All Around the Neighborhood

So, most people think that I’m a birder because I photograph them a lot.  Truth be told, I’m really not … I just happen to live in Florida and therefore I photograph what I have locally … BIRDS.

One day, I walked outside because I could hear what sounded like a symphony of various birds in the trees.  When I investigated further, it was actually just a European starling nestled in the palm fronds.  How could so many sounds be coming out of one particular bird?  Well, the European starlings are quite talented in that regard and can mimic up to 20 species of birds!DSC_3004After a good bit of time, I noticed many more starlings flying in and out as well.  This species is quite prolific in breeding and not native to the area.  Back in the early 1890’s, an industrialist released 100 birds in NYC’s Central Park, wanting to establish in the US, all of the birds mentioned by Shakespeare.  There are now an astounding 200 million of them!DSC_2979
They are known to be quite the bullies too, evicting woodpeckers from their tree cavities after pretty much having done all of the work.  Eventually they take over the cavity for themselves, leaving the woodpeckers to do double the effort by excavating a new one.  As you can see, they raise their young in no time.DSC_1623One cold day (by south Florida standards), we were out in the backyard moving about, when I spotted something spying on me from a sandy location in the yard.  Upon careful inspection, we found this iguana.  It was laying there pretty motionless … see they are quite the warmblooded reptiles, which have difficulty surviving in the cold.  We think that it was laying in the dark dirt area, trying to soak up some of the heat from the ground.  It was about 3.5 feet long and quite beautiful.DSC_2641A while back, I noticed that in photography, I have a preference towards textures, colors, and eye details.  This buddy had them all.  I just loved how its dewlap (the hanging flap of skin under its jaw) moved about, even with its tiniest of movements.  The spiny spikes down its back would raise on alert when we approached.  Knowing that it was cold, I was a bit braver than usual near it, though we always gave it space and respect.  DSC_2720Its friend was waiting near by on the roof of my neighbor’s detached garage.  I just loved the way that the trees in the background provided a fun bokeh for the image.DSC_2734-EditOf course, when it stood up and gave us some attitude of its own, everything was even more interesting … including that lit up bokeh.DSC_2784Before we let them carry on with their day, I couldn’t help but focus in on that face.  Notice the tiny teeth and that tongue.  Gosh, to me they’re quite fascinating to observe and contemplate how their live is.  A few years back, we had one digging in our rocky landscape, we thought to burrow a home for eggs, but we never saw any young ones, so it must have been for a “dummy nest”.DSC_2807-EditNot in our yard obviously, but in our county, we also had the pleasure of photographing a mated pair of bald eagles nesting … and raising 3 young eaglets.  It was quite fascinating to see.DSC_7781They protected their young with vigilance too … especially when sub-adult bald eagles came by to inspect the goings on at the nest.DSC_8099Dad though would always escort it out and return to the nest to help mom out.  We didn’t go there often because the area was patrolled and wanted to keep onlookers out to not interfere with the nesting process.  Of course, we complied with that request.  I did hear that all 3 have successfully fledged.  What amazing parents!DSC_7756Next Up:  “Hoo” do you think?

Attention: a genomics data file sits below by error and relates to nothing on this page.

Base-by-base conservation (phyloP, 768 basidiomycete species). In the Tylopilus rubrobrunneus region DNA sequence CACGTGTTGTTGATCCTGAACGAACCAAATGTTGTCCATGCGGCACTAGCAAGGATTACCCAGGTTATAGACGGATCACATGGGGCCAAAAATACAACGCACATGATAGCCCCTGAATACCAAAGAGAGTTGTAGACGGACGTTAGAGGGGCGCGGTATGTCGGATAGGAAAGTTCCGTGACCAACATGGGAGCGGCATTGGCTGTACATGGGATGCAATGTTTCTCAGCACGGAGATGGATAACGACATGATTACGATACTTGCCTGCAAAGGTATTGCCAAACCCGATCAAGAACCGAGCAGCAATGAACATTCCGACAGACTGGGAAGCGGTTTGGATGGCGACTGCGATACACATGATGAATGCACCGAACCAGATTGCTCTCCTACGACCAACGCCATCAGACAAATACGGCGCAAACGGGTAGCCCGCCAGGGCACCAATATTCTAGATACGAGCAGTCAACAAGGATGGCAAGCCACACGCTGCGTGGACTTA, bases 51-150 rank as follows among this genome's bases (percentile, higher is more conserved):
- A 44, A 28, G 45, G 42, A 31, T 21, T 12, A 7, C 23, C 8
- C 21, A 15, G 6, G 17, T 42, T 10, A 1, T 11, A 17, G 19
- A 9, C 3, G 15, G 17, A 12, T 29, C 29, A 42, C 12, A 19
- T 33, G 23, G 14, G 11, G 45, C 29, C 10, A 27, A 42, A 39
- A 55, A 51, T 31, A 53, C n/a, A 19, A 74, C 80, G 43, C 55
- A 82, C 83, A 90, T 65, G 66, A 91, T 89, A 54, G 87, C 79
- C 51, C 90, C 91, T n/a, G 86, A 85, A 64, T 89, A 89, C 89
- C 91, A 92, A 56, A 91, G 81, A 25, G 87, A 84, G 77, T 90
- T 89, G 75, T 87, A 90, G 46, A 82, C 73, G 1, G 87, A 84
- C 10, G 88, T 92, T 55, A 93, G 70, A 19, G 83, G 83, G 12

© 2017  Debbie Tubridy / TNWA Photography

http://www.tnwaphotography.com

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